Just as there have been many dozens of artists who made it big in the US but are unknown in England, the reverse also holds true. Bands like Slade, The Jam, Blur and Manic Street Preachers have had broad chart success in the UK but made barely a dent in America. One of the more remarkable examples of this is Status Quo, who debuted in both countries in early 1968 with the psychedelic rock hit, “Pictures of Matchstick Men,” which peaked at #12 in the US and #2 in England.  American listeners never heard from them again, but in Britain, they set chart records that still stand today.  Once Status Quo switched from psychedelia to a boogie band, they have charted more than 20 Top Ten LPs in England and Europe, including four #1s between 1972 and 2019, and they have more than 60 singles, with 40 of them reaching the Top 20.  In the US, you’d be hard pressed to find more than a handful of people who’ve ever heard of Status Quo, although “Pictures of Matchstick Men” might still turn up on ’60s “one-hit wonder” playlists from time to time.


“The Graduate” soundtrack

In 1967, Mike Nichols was directing the rather controversial comedy film “The Graduate,” starring Anne Bancroft and Dustin Hoffman. When the time came to select music for the soundtrack, Nichols, a big fan of Simon and Garfunkel, approached Paul Simon to write some songs for it. Simon was hesitant, but agreed, coming up with plot-appropriate new material about divorce (“Overs”) and angst about the future (“Punky’s Dilemma”). Nichols wasn’t thrilled with either one, and opted to use S&G tracks like “The Sound of Silence” and “Scarborough Fair.” Simon mentioned he had another song he was working on called “Mrs. Roosevelt,” adding, “I guess I could change it to ‘Mrs. Robinson‘…” Nichols went nuts. “You have a song called ‘Mrs. Robinson’ and you weren’t even going to play it for me?!” Simon replied, “Well, I haven’t finished it. I only have the chorus.” Since Nichols was fast approaching a deadline so the film could be released before year’s end, he had S&G record just the chorus of “Mrs. Robinson,” which was used in a couple of different scenes when Hoffman’s character is driving. And that’s why you don’t hear the whole song in the movie. Simon completed it a month or two later, the duo recorded the full tune for their “Bookends” LP, and by June 1968, it was the nation’s #1 single.


Mick Hucknall

Dynamic lead singer and front man Mick Hucknall sported a head of long, unkempt red hair, which made him the undisputed visual focal point of his group, a Manchester punk band known as The Frantic Elevators. Although they disbanded in 1984, Hucknall started anew with a fresh lineup, performing British soul music.  They chose to adopt the name Red (Hucknall’s nickname, of course), but one night, the promoter of a club where they were performing asked them their name, Hucknall responded, “Red.  Simply Red.”  Sure enough, when they went on stage an hour later, they were introduced as “Simply Red.”  They were amused by the misunderstanding and decided to keep the name, becoming enormously popular in the UK and, to a lesser extent, the US as well.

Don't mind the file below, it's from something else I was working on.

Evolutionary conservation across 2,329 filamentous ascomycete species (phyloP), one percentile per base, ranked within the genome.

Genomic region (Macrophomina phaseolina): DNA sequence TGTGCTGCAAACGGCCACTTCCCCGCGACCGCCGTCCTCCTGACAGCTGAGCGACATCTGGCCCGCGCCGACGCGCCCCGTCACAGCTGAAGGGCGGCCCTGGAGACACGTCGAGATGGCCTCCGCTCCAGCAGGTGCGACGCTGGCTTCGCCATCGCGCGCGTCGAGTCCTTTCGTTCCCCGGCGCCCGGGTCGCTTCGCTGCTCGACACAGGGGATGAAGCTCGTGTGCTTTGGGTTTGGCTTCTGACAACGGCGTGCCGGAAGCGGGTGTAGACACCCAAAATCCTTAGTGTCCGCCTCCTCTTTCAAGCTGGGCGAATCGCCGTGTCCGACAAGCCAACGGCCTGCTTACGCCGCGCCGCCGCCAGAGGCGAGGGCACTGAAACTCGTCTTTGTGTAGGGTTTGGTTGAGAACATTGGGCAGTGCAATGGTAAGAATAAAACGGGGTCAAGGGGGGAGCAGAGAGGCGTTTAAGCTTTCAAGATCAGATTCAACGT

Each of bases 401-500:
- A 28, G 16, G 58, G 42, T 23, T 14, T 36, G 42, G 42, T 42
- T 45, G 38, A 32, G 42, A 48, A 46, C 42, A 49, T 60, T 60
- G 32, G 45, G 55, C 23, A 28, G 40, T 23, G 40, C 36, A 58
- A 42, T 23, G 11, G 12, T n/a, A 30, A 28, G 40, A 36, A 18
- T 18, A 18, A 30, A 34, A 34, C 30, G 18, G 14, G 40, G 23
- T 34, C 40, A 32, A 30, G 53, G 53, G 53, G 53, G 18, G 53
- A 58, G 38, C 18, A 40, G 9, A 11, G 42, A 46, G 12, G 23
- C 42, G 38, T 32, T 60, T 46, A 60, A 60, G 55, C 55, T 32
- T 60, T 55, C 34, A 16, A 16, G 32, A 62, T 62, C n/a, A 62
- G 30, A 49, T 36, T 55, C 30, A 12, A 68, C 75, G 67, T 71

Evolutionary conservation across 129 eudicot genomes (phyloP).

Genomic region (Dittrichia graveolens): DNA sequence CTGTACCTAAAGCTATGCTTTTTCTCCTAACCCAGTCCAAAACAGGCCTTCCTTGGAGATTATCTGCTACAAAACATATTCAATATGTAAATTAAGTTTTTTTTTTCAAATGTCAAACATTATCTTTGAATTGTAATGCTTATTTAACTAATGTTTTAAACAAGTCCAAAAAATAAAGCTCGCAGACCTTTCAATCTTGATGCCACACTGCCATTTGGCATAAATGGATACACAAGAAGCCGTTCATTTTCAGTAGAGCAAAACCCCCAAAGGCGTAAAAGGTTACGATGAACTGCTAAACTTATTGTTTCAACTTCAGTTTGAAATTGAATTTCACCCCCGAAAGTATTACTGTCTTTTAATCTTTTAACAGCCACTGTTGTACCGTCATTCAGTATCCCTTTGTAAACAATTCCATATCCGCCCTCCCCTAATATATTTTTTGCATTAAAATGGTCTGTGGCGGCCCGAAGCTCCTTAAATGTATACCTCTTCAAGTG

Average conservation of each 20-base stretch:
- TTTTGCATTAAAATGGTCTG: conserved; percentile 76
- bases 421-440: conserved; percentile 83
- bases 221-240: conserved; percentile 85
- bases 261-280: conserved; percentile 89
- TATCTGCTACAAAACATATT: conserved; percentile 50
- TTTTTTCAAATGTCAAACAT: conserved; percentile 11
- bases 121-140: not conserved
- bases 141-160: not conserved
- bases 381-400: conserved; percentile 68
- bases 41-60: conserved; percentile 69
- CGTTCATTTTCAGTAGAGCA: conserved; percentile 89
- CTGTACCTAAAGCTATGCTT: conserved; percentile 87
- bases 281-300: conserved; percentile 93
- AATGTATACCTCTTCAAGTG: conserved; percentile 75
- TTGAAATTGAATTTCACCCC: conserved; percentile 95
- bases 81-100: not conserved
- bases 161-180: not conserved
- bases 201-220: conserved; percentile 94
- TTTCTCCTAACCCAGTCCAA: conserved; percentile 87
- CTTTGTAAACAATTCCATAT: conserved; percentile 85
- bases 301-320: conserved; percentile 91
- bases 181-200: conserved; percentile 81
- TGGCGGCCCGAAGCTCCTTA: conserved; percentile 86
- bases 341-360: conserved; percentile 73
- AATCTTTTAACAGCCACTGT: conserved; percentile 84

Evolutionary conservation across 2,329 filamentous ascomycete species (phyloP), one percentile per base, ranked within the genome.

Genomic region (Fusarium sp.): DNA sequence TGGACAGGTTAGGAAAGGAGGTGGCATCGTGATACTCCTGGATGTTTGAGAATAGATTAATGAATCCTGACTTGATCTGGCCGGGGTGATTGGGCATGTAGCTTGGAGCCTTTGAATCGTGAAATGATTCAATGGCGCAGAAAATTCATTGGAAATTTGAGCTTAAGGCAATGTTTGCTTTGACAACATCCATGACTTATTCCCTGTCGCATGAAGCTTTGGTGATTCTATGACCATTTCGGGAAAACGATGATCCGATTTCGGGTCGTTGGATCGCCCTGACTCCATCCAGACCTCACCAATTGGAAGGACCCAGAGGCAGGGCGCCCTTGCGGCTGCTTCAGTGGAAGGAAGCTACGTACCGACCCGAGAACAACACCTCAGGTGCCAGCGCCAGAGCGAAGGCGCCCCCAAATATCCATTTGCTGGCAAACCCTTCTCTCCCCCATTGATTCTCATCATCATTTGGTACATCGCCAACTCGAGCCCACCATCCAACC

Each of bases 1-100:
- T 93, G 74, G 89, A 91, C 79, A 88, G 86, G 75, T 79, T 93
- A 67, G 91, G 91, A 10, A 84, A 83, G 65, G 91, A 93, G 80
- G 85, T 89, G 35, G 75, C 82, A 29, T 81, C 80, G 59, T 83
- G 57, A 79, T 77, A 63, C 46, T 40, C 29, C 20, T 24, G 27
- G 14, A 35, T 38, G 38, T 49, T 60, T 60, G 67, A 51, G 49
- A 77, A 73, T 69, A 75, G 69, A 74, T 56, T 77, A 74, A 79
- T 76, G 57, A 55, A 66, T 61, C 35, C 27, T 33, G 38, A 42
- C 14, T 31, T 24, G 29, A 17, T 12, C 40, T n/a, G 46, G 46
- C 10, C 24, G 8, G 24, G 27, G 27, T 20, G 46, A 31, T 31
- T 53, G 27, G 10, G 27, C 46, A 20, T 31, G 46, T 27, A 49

Gregg Allman

In early 1969, electric guitar virtuoso Duane Allman had finally assembled the powerhouse group he had been looking for: a rock-solid bass player, not one but two drummers, and a second lead guitarist, with whom he could trade solos and build inventive harmonies on blues classics and originals alike. But he was missing a singer, and he knew exactly who he wanted.  “There’s only one guy who can sing in this band, and that’s my baby brother,” Duane said defiantly. Gregg Allman, keyboard player/singer/songwriter, was still under the thumb of a record company in L.A., where the brothers had been pushed into recording two unsatisfying albums as The Hour Glass.  Duane had bailed on the contract in favor of session work back in Georgia, leaving Gregg to appease the label. Duane implored his brother to return, so Gregg hitchhiked home and walked into a rehearsal, where the group dove in to a Muddy Waters song they’d been working on called “Trouble No More,” and Gregg was floored.  Duane told Gregg to sing, and he confided, “I don’t know if I can cut this. I don’t know if I’m good enough.”  The older brother retorted, “You little punk, I told these people all about you, and you’re not gonna come in here and let me down.”  They counted it off and Gregg gave it all he had.  “Afterward, there was a long silence,” Duane said, “and we all knew.”